My quick answer is it works better on all applications for so many reasons I can't list them all. I'm willing to bet that your old school machinist doesn't even hone valve guides. Or own a 310 gage. If not, forget about converting him, some shops just will not advance with the technology.

P.S. I should add that I type this as I bore a block on my CNC and hone another in my SV10. I can hear them but I can't see them!

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Re: Liners vs Guides

Post by twl » Thu Jan 29, 2015 3:01 pm

We used to do liners, but now we just make new bronze guides to fit.

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Re: Liners vs Guides

Post by pamotorman » Thu Jan 29, 2015 8:02 pm

replacing the guide can be a problem if the bore and the OD of the original guide are not concentric. the valve seat in the head could be way off . some guides are bored after they are installed in the heads

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Re: Liners vs Guides

Post by rfoll » Thu Jan 29, 2015 8:09 pm

I have never been happy with the results of pushing out old guides and installing new. The eccentricity of the guides has always resulted in sunken valves.
So much to do, so little time...

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Re: Liners vs Guides

Post by SMITHBERGRACING » Thu Jan 29, 2015 11:51 pm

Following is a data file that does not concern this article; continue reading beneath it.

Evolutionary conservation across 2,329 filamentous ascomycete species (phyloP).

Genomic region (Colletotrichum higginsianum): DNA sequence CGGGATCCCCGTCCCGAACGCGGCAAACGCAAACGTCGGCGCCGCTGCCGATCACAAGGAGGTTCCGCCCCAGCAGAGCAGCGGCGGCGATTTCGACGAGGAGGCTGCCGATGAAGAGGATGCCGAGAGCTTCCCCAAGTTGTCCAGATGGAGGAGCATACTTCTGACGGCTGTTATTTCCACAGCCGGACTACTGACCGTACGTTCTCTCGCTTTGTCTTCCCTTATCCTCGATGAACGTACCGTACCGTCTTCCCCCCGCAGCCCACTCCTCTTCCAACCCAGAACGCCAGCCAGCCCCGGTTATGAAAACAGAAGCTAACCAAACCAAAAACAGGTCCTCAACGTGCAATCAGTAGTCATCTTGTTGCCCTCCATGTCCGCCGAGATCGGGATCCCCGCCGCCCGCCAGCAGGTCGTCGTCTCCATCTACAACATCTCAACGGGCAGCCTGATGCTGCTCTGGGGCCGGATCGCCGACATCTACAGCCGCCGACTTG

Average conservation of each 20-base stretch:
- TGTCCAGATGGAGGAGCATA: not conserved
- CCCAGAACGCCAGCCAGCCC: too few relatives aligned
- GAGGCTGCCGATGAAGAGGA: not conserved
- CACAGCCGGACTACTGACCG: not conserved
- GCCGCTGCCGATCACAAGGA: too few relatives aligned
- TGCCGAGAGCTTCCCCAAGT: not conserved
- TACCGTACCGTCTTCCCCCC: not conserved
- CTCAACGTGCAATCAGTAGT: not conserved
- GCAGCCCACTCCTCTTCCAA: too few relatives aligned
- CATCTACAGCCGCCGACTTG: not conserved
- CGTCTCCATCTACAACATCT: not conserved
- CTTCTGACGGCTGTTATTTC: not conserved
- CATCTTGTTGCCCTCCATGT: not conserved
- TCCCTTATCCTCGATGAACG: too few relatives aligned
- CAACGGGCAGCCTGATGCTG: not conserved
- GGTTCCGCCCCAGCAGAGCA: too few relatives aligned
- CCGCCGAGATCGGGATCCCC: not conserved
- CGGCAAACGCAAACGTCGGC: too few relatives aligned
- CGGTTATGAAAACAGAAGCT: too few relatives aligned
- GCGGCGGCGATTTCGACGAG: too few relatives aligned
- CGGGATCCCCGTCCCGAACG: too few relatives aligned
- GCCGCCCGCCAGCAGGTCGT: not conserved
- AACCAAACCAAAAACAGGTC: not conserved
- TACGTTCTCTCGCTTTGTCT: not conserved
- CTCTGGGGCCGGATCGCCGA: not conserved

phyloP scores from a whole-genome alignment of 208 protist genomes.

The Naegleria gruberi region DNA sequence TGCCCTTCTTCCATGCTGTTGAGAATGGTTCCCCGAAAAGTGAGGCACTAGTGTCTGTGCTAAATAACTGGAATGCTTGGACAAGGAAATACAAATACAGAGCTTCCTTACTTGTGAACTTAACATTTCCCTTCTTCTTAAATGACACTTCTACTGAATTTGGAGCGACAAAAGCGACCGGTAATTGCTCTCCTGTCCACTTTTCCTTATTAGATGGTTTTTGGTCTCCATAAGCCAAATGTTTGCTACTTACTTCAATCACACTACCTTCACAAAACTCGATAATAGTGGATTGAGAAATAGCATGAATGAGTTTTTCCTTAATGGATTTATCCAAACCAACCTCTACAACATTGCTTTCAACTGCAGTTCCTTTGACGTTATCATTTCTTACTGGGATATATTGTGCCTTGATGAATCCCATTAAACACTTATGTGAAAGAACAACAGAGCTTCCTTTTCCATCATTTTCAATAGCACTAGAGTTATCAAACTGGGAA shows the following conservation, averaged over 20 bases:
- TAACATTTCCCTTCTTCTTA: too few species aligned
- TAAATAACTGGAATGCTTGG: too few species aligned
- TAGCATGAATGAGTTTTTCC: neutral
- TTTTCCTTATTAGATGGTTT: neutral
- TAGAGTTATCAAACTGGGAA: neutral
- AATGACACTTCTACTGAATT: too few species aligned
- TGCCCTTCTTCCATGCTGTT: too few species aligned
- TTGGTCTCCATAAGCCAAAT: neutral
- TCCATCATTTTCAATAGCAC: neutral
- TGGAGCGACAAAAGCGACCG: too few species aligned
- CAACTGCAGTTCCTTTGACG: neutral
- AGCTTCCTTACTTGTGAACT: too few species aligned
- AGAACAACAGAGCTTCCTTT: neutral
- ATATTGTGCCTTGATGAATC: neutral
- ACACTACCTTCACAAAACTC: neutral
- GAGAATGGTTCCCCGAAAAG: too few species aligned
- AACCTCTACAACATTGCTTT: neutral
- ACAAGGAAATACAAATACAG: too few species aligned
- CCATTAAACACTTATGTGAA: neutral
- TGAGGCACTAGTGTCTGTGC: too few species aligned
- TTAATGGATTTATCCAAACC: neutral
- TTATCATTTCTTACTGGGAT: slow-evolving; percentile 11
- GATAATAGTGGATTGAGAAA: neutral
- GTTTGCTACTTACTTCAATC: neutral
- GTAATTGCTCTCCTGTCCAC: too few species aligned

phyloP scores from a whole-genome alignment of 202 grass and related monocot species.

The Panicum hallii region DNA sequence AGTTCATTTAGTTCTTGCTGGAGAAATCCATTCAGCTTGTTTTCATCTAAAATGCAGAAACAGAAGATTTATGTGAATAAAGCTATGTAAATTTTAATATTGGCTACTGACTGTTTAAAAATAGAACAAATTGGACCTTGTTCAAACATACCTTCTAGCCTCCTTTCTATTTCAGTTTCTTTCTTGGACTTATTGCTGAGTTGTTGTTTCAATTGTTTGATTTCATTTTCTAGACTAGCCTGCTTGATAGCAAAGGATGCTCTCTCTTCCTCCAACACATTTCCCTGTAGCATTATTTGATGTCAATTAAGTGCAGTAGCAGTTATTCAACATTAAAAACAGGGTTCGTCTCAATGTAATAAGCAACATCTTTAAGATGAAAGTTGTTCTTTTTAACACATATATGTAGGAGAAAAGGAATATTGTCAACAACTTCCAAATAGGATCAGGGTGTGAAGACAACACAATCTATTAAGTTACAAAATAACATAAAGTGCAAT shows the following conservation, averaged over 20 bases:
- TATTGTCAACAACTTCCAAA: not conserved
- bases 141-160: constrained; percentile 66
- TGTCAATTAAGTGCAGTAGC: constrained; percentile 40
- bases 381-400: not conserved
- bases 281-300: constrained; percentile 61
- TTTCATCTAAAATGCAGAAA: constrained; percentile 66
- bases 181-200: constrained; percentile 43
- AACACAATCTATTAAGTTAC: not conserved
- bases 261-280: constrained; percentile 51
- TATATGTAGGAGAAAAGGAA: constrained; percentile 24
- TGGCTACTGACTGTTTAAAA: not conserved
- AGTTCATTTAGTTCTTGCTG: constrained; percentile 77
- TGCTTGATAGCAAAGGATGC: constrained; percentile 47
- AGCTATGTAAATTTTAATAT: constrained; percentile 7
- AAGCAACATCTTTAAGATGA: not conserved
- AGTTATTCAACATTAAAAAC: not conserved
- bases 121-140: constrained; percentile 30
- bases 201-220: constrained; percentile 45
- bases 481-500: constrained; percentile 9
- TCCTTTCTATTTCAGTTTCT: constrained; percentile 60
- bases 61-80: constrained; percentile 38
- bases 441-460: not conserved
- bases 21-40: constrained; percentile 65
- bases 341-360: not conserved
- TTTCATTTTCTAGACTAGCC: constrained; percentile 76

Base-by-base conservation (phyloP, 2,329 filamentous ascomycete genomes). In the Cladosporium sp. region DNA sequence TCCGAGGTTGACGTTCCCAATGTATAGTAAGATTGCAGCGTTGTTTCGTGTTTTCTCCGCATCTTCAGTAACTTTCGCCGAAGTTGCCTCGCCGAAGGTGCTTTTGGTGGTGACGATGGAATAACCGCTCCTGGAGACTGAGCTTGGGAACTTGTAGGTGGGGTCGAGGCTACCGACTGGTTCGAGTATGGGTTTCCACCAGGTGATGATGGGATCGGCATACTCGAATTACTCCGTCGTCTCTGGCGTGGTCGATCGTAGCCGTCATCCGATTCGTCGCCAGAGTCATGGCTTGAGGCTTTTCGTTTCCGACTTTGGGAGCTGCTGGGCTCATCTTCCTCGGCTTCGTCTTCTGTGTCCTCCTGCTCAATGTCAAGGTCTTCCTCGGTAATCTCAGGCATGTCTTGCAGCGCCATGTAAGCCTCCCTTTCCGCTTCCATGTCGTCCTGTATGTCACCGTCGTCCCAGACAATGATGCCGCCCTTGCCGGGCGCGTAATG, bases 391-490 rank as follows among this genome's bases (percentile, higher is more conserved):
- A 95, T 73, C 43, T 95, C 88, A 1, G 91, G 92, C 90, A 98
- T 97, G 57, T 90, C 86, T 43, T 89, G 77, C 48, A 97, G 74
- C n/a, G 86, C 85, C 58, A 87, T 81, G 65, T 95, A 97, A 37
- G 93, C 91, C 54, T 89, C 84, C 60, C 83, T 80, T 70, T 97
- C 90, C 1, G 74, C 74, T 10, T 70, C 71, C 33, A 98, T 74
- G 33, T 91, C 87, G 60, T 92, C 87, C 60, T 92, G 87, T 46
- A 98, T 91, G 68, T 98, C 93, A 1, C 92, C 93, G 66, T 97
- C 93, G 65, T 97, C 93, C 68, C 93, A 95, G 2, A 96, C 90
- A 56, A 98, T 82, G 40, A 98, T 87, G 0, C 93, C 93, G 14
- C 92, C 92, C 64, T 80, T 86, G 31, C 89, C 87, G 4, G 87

IMO it all depends on the situation. Liners have their place and so does a new guide. If you need to maintain concentricity or don't want to risk removing a guide then a liner is the best option. If your going to a bigger valve size then it's not an issue. I recently started using liners for certain situations and was happy with the resluts. I like to be able to shrink down stem sizes with liners to be able to use a lighter valve. I prefer Rapid liners if you are going to buy, much better quality.

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Re: Liners vs Guides

Post by mitch » Fri Jan 30, 2015 12:00 am

As far as just a normal rebuild an not a performance build do you have to ream or hone them or can you just use the carbide ball to size them or is that part of the sales pitch.
Thanks for all the replys.
Mitch

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Re: Liners vs Guides

Post by SMITHBERGRACING » Fri Jan 30, 2015 12:08 am

mitch wrote:As far as just a normal rebuild an not a performance build do you have to ream or hone them or can you just use the carbide ball to size them or is that part of the sales pitch.
Thanks for all the replys.
Mitch
I use the broaches that come with the kit. I believe you have to go .001 larger than your valve stem. I then use a AV&V reamer to size and hit it with a diamond hone for the last few tenths. Works out real nice that way at least from my findings so far. I also spot face/trim each end of the liner before I hone.

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Re: Liners vs Guides

Post by SMITHBERGRACING » Fri Jan 30, 2015 12:15 am

Image
This is a LT1 head where I used a liner to neck down to a 8mm so I could use LS valves. You can see some of the diamond pattern inside the Rapid liner.